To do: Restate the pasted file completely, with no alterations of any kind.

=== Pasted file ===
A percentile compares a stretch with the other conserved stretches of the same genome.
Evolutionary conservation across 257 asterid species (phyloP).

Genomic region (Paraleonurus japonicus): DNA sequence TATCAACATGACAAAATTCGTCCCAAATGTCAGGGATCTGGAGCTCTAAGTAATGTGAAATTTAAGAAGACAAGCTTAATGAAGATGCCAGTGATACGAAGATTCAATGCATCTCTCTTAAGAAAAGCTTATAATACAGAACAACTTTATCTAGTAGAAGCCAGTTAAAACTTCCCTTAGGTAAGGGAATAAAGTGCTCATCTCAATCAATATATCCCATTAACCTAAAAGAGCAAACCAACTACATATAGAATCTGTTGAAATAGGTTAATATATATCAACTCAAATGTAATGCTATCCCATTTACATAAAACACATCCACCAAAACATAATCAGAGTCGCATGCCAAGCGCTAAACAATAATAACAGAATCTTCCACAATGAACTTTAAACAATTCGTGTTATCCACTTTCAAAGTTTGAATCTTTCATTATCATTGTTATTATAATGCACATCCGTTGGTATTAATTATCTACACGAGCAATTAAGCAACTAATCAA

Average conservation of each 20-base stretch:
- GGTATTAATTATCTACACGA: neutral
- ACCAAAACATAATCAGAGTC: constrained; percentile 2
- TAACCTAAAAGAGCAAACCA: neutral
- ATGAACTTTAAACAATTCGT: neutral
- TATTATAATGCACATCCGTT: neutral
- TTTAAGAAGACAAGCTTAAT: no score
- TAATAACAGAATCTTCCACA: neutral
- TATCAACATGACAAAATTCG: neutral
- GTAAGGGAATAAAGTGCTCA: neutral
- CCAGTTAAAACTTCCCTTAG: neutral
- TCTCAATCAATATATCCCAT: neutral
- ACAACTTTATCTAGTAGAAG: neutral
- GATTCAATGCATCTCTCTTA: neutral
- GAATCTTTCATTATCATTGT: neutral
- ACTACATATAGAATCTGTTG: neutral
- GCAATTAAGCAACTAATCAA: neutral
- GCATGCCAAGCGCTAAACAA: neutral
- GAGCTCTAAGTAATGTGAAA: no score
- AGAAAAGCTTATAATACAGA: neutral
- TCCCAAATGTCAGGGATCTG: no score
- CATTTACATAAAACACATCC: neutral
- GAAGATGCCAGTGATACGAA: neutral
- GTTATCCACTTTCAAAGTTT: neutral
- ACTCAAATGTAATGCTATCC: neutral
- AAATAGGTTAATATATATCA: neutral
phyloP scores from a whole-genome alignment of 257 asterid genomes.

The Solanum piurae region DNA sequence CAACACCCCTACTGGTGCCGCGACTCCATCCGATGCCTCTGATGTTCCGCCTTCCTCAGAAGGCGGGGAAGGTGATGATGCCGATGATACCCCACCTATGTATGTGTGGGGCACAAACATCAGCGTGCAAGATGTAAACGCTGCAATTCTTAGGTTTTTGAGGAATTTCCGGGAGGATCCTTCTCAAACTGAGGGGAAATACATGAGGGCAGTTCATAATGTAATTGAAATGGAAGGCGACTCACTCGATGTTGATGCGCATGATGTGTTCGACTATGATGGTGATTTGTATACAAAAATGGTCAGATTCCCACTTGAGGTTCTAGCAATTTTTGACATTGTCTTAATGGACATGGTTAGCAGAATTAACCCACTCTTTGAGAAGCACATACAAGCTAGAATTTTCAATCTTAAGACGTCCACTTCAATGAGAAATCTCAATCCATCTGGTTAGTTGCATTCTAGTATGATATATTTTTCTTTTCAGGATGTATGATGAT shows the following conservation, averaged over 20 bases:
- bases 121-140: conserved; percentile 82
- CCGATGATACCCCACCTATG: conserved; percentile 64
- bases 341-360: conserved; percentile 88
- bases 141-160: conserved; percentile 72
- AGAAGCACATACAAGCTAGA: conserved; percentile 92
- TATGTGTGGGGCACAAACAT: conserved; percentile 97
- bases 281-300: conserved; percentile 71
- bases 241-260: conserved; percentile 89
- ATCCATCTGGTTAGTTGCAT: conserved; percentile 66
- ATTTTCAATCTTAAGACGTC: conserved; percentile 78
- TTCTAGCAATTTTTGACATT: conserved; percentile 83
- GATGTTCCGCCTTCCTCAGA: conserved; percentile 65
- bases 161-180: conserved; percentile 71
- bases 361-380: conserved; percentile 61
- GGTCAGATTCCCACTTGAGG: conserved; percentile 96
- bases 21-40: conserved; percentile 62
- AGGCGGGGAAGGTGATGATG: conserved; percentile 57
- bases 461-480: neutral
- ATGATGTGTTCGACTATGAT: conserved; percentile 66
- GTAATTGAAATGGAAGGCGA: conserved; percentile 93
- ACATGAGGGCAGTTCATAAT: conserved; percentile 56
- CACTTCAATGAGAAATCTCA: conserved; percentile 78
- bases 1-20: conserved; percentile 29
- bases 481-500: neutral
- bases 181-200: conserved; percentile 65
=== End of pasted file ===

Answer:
A percentile compares a stretch with the other conserved stretches of the same genome.
Evolutionary conservation across 257 asterid species (phyloP).

Genomic region (Paraleonurus japonicus): DNA sequence TATCAACATGACAAAATTCGTCCCAAATGTCAGGGATCTGGAGCTCTAAGTAATGTGAAATTTAAGAAGACAAGCTTAATGAAGATGCCAGTGATACGAAGATTCAATGCATCTCTCTTAAGAAAAGCTTATAATACAGAACAACTTTATCTAGTAGAAGCCAGTTAAAACTTCCCTTAGGTAAGGGAATAAAGTGCTCATCTCAATCAATATATCCCATTAACCTAAAAGAGCAAACCAACTACATATAGAATCTGTTGAAATAGGTTAATATATATCAACTCAAATGTAATGCTATCCCATTTACATAAAACACATCCACCAAAACATAATCAGAGTCGCATGCCAAGCGCTAAACAATAATAACAGAATCTTCCACAATGAACTTTAAACAATTCGTGTTATCCACTTTCAAAGTTTGAATCTTTCATTATCATTGTTATTATAATGCACATCCGTTGGTATTAATTATCTACACGAGCAATTAAGCAACTAATCAA

Average conservation of each 20-base stretch:
- GGTATTAATTATCTACACGA: neutral
- ACCAAAACATAATCAGAGTC: constrained; percentile 2
- TAACCTAAAAGAGCAAACCA: neutral
- ATGAACTTTAAACAATTCGT: neutral
- TATTATAATGCACATCCGTT: neutral
- TTTAAGAAGACAAGCTTAAT: no score
- TAATAACAGAATCTTCCACA: neutral
- TATCAACATGACAAAATTCG: neutral
- GTAAGGGAATAAAGTGCTCA: neutral
- CCAGTTAAAACTTCCCTTAG: neutral
- TCTCAATCAATATATCCCAT: neutral
- ACAACTTTATCTAGTAGAAG: neutral
- GATTCAATGCATCTCTCTTA: neutral
- GAATCTTTCATTATCATTGT: neutral
- ACTACATATAGAATCTGTTG: neutral
- GCAATTAAGCAACTAATCAA: neutral
- GCATGCCAAGCGCTAAACAA: neutral
- GAGCTCTAAGTAATGTGAAA: no score
- AGAAAAGCTTATAATACAGA: neutral
- TCCCAAATGTCAGGGATCTG: no score
- CATTTACATAAAACACATCC: neutral
- GAAGATGCCAGTGATACGAA: neutral
- GTTATCCACTTTCAAAGTTT: neutral
- ACTCAAATGTAATGCTATCC: neutral
- AAATAGGTTAATATATATCA: neutral
phyloP scores from a whole-genome alignment of 257 asterid genomes.

The Solanum piurae region DNA sequence CAACACCCCTACTGGTGCCGCGACTCCATCCGATGCCTCTGATGTTCCGCCTTCCTCAGAAGGCGGGGAAGGTGATGATGCCGATGATACCCCACCTATGTATGTGTGGGGCACAAACATCAGCGTGCAAGATGTAAACGCTGCAATTCTTAGGTTTTTGAGGAATTTCCGGGAGGATCCTTCTCAAACTGAGGGGAAATACATGAGGGCAGTTCATAATGTAATTGAAATGGAAGGCGACTCACTCGATGTTGATGCGCATGATGTGTTCGACTATGATGGTGATTTGTATACAAAAATGGTCAGATTCCCACTTGAGGTTCTAGCAATTTTTGACATTGTCTTAATGGACATGGTTAGCAGAATTAACCCACTCTTTGAGAAGCACATACAAGCTAGAATTTTCAATCTTAAGACGTCCACTTCAATGAGAAATCTCAATCCATCTGGTTAGTTGCATTCTAGTATGATATATTTTTCTTTTCAGGATGTATGATGAT shows the following conservation, averaged over 20 bases:
- bases 121-140: conserved; percentile 82
- CCGATGATACCCCACCTATG: conserved; percentile 64
- bases 341-360: conserved; percentile 88
- bases 141-160: conserved; percentile 72
- AGAAGCACATACAAGCTAGA: conserved; percentile 92
- TATGTGTGGGGCACAAACAT: conserved; percentile 97
- bases 281-300: conserved; percentile 71
- bases 241-260: conserved; percentile 89
- ATCCATCTGGTTAGTTGCAT: conserved; percentile 66
- ATTTTCAATCTTAAGACGTC: conserved; percentile 78
- TTCTAGCAATTTTTGACATT: conserved; percentile 83
- GATGTTCCGCCTTCCTCAGA: conserved; percentile 65
- bases 161-180: conserved; percentile 71
- bases 361-380: conserved; percentile 61
- GGTCAGATTCCCACTTGAGG: conserved; percentile 96
- bases 21-40: conserved; percentile 62
- AGGCGGGGAAGGTGATGATG: conserved; percentile 57
- bases 461-480: neutral
- ATGATGTGTTCGACTATGAT: conserved; percentile 66
- GTAATTGAAATGGAAGGCGA: conserved; percentile 93
- ACATGAGGGCAGTTCATAAT: conserved; percentile 56
- CACTTCAATGAGAAATCTCA: conserved; percentile 78
- bases 1-20: conserved; percentile 29
- bases 481-500: neutral
- bases 181-200: conserved; percentile 65